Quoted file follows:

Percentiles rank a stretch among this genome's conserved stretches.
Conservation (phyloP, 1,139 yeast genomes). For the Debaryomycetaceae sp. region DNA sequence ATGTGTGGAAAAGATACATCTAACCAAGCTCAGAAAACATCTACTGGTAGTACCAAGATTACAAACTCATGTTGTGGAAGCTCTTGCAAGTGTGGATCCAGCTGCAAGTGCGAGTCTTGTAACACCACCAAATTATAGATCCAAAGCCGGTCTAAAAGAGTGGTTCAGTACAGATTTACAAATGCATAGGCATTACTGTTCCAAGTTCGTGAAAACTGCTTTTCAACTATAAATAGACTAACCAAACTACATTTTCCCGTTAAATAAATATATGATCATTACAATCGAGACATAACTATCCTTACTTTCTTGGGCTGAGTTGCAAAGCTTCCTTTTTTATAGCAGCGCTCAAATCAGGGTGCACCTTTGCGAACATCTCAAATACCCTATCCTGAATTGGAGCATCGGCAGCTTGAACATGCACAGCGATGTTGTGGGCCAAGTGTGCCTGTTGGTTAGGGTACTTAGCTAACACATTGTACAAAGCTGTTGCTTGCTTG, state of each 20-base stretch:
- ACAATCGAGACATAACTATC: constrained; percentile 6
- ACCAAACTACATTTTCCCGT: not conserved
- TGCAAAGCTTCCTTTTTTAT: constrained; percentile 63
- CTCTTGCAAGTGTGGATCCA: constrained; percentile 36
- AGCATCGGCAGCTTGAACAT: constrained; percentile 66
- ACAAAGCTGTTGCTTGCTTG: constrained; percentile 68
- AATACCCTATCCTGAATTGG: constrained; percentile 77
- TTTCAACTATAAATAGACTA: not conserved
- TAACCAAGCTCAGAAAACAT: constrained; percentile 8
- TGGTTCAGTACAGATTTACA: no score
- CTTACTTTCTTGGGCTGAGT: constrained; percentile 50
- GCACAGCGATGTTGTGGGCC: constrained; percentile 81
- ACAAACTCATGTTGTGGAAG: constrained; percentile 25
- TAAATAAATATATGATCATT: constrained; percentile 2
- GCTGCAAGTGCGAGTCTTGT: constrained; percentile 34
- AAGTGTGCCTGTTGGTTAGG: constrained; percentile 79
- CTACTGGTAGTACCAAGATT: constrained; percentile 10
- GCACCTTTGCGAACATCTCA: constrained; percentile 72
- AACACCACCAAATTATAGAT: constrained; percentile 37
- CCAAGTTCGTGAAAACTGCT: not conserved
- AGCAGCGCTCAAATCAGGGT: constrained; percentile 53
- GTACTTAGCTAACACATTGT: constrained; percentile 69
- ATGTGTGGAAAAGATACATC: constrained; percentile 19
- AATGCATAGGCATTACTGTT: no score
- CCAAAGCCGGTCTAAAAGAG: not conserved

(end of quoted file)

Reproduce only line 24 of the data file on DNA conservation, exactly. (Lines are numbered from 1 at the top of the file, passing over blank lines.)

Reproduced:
- GTACTTAGCTAACACATTGT: constrained; percentile 69